From Exploding Cargo Doors To One Of The Most Reliable Airliners – The DC-10

Throughout history, aviation authorities grounded 8 aircraft. Many of them were true pioneers and brought something new the first time they lifted off the ground.

For example, the Lockheed Constellation was the first pressurized aircraft that saw commercial usage. The de Havilland Comet was the first commercial jet, bringing the world close together with an engine type that initially nobody believed in. But while it proved to everyone that commercial jet travel was the future, it also brought several disasters related to a design issue.

And of course, the one aircraft that changed everything. The jet that shortened the distance between London and New York to 3 hours on a flight – Concorde. While it certainly brought a revolution with it, the type was grounded for a year following a crash in Paris.

Most recently, following two deadly incidents, aviation’s regulators grounded the Boeing 737 MAX in March, sparking the debate whether the type will be canceled. However, with Boeing’s persistence, the aircraft seems to be on track to fly again in 2019.

But the 737 MAX was not the only grounded Boeing aircraft. The Boeing 787 Dreamliner was told to stay put in 2013 after several 787’s operated by ANA and Japan Airlines showcased a design flaw with the battery design. The aircraft has also recently shown up in headlines, showcasing Boeing’s negligence when building the 787.

Nevertheless, there was one more aircraft. Sure, it was not revolutionary like the Concorde or the Comet, but it certainly has brought something to the table and reliably serves airlines to this day, even after 48 years after its first test flight.

It's name? The McDonnell Douglas DC-10 or just DC-10 for short.

The history of the DC-10

The now-defunct and operating under Boeing‘s name manufacturer, McDonnell Douglas had built the DC-10.

At the time, in the late 60‘s-early 70s, Boeing did not compete with Airbus. Airbus had just launched it‘s first commercial jetliner in 1972, but it struggled early on to make sales in the United States.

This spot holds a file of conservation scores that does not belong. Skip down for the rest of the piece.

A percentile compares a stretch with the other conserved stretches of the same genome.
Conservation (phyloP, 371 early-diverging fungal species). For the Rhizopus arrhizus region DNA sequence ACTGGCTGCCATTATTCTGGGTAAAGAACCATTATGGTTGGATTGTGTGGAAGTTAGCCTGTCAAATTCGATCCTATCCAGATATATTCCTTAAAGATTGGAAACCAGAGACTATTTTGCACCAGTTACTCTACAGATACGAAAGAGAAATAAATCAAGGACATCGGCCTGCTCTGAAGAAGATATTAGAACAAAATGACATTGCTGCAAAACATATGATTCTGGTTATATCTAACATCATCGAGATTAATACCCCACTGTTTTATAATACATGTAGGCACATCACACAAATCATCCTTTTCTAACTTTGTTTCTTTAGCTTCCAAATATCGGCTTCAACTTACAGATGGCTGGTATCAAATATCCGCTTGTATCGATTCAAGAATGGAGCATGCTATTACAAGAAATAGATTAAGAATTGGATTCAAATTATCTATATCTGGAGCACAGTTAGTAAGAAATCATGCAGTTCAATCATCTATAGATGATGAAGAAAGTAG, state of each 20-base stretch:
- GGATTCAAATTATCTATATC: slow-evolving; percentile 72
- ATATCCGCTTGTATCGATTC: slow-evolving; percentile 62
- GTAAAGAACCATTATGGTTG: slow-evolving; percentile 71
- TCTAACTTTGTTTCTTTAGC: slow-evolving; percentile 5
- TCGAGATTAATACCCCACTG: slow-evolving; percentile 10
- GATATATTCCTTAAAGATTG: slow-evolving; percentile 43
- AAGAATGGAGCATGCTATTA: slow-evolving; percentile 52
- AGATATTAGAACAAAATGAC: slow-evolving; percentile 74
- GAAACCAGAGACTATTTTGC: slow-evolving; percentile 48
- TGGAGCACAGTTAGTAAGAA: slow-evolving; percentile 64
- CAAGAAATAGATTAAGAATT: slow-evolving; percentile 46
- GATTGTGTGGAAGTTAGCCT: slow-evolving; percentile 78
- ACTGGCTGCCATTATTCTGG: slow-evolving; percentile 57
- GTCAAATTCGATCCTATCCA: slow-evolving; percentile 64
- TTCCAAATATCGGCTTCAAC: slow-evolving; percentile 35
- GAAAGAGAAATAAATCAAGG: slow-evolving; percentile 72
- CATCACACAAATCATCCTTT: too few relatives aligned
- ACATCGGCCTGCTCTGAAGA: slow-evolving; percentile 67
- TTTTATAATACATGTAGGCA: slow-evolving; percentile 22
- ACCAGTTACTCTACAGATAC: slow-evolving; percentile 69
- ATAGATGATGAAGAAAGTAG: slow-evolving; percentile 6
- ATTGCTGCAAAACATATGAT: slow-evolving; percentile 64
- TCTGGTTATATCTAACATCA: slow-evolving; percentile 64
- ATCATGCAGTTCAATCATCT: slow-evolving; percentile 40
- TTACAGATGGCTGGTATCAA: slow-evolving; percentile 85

Boeing competed with Douglas, which was later merged with McDonnell and subsequently was renamed to McDonnell Douglas.

For a short period of time, Lockheed also provided some competition with the L-1011, but the aircraft had its fair share of issues, which prevented it from dominating the United States aviation market.

Anyways, Boeing went head-to-head with Douglas. After the Second World War, aircraft named DC captured a huge portion of the civil aviation market.

However, as soon as the jet age began in commercial aviation, Boeing started out very strong with the Boeing 707 in 1958. Slowly, but surely Boeing started to take over the skies above the US and even around the world.

Initially, Douglas was not fascinated by the Comet or jet-powered aircraft, as they thought it was just a fad that would go away. Plus the groundings certainly did not help, as everybody still believed the Comet’s problems were related to its jet engine.

But, as Douglas realized how far ahead Boeing was, the company started playing catch up. Convincing airlines to order a commercial jetliner was difficult enough, Boeing made the job that much more difficult when they successfully showcased the 707 to airline executives.

However, Douglas had just recently released their DC-7, a piston-powered aircraft, and thus it was difficult to come up with a new jetliner quickly.